Confederate Camp at Richmond
On Aug. 28, 1864, Confederate Gen. Sterling Price led an army from Camden on a raid that took them through Missouri, Kansas and the Indian Territory before they returned to Arkansas at Laynesport in Little River County on Dec. 2, having suffered heavy losses. Many of Price's Missouri troops established a camp at Richmond on Dec. 5, recovering from the campaigns rigors while waiting to learn where their winter camp would be located. The Confederate troops left their camp at Richmond on Dec. 24 to join the rest of the army at Washington.
Richmond Church and Cemetery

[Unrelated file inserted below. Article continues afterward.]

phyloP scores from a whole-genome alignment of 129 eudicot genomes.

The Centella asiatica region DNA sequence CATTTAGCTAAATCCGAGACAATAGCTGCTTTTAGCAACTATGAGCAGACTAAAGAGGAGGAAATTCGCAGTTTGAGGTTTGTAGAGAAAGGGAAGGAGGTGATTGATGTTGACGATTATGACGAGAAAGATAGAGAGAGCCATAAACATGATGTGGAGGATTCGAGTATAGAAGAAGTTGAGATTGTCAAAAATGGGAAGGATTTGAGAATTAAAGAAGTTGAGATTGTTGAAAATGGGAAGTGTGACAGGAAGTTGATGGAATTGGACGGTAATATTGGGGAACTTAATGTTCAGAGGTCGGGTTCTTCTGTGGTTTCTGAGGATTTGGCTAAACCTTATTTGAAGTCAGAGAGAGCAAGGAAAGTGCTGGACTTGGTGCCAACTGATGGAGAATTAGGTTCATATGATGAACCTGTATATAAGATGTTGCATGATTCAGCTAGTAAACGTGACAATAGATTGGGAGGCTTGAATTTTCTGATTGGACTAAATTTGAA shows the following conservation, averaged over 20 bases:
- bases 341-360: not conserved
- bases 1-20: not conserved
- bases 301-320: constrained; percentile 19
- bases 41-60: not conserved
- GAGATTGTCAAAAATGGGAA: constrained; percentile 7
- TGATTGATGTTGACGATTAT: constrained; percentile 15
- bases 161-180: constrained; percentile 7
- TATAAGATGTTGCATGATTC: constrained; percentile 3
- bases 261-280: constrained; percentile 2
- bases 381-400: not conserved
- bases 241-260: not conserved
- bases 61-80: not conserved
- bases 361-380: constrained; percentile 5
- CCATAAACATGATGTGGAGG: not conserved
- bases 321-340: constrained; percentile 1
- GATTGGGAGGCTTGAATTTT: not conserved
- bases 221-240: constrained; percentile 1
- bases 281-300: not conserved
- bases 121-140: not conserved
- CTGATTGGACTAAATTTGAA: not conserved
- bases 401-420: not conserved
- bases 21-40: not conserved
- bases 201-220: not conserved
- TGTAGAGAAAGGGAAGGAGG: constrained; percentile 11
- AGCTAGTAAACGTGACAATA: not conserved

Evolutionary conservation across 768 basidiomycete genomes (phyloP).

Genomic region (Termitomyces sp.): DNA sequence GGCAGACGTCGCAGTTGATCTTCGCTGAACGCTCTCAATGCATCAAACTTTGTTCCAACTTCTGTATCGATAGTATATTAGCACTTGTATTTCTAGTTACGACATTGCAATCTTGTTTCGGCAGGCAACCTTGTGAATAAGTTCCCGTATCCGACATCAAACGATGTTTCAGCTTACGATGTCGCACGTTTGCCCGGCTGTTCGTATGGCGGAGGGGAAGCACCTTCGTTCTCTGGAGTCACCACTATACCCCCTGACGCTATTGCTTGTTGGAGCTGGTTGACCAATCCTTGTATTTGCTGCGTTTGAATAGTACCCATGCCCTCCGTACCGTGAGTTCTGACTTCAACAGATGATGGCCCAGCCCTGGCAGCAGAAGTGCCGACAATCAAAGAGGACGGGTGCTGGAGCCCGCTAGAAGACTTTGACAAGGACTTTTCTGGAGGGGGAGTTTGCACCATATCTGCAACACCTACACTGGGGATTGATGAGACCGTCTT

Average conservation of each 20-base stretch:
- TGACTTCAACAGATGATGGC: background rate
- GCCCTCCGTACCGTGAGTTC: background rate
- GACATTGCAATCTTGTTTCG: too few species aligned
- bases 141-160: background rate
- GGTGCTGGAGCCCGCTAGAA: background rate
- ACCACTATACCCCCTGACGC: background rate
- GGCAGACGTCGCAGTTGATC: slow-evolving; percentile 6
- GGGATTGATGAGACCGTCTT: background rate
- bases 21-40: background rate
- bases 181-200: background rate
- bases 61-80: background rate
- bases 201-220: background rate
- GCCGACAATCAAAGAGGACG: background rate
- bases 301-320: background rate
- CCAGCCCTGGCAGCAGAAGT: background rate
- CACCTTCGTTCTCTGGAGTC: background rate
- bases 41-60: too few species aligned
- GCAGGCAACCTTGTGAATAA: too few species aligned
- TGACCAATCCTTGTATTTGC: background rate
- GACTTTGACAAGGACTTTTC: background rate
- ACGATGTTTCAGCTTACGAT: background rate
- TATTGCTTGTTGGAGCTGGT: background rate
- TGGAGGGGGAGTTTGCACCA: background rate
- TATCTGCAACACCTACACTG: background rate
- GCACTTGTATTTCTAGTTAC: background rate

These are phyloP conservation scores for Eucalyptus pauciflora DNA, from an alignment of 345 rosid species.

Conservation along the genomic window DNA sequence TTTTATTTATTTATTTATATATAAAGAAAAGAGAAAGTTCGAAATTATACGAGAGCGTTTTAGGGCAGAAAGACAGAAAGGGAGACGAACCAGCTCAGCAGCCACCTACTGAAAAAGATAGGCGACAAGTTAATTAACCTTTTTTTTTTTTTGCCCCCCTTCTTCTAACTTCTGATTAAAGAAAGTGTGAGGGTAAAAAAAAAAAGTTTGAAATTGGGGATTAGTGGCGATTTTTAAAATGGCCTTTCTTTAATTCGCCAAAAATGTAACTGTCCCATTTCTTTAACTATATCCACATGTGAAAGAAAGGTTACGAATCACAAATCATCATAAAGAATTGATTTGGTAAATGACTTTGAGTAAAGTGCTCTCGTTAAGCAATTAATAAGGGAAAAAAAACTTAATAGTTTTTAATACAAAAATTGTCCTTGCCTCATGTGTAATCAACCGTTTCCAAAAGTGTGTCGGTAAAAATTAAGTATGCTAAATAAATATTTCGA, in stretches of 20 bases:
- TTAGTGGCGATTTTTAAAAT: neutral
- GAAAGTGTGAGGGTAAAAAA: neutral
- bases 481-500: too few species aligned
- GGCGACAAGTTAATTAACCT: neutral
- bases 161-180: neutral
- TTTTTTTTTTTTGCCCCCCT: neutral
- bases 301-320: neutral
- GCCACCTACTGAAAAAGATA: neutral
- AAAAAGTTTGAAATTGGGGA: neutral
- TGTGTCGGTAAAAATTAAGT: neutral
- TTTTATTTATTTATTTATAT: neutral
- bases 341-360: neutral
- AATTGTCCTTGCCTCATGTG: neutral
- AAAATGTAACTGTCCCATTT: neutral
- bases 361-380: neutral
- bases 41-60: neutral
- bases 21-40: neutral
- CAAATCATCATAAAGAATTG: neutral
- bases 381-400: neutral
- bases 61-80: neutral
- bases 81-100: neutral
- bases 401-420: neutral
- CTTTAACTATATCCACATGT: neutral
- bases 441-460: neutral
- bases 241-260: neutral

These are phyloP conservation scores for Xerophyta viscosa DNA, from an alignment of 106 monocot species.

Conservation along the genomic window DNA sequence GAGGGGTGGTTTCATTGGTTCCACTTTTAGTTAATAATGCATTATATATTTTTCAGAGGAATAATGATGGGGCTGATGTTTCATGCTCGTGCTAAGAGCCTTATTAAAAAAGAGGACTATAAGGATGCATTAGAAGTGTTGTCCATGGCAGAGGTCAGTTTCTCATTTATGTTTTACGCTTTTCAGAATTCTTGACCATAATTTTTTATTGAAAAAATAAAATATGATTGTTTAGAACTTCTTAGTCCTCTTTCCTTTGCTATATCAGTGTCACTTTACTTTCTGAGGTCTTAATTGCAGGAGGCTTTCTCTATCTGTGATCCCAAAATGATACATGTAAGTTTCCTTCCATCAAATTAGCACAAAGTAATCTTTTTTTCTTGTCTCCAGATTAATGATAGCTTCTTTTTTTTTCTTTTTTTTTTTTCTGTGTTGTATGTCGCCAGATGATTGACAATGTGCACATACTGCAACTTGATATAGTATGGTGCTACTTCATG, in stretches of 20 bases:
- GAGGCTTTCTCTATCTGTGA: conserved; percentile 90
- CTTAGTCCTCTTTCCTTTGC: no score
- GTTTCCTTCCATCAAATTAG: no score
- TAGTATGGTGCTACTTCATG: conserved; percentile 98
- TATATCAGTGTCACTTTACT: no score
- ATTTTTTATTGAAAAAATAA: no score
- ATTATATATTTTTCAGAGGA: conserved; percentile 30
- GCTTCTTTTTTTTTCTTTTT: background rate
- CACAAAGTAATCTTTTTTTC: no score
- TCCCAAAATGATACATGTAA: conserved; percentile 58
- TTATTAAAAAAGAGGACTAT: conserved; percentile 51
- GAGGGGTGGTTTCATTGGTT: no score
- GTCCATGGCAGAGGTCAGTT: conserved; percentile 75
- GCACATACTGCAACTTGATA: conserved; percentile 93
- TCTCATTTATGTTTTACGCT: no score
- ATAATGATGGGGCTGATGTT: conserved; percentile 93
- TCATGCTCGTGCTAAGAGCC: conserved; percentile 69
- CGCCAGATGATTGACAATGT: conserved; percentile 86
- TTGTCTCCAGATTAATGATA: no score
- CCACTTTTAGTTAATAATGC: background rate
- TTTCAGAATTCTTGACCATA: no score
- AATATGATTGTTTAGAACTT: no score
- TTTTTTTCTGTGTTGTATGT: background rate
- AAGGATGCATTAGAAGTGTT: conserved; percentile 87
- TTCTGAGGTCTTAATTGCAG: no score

Around 1850, Judge Robert H. Scott and his wife, Sarah Nicholson Scott, donated about 5 acres for a Baptist church and cemetery near their home, about 2 miles east of Richmond. Lewis W. Davis, whose son Jeff would later serve as Arkansas governor and U.S. Senator, preached here. Confederate soldiers who died while camped near here for 3 weeks in December 1864 were buried in the cemetery. Several of Judge Scott's relatives who fought in the war lie in the family plot. As many church members left the area, the church was sold and moved in 1869.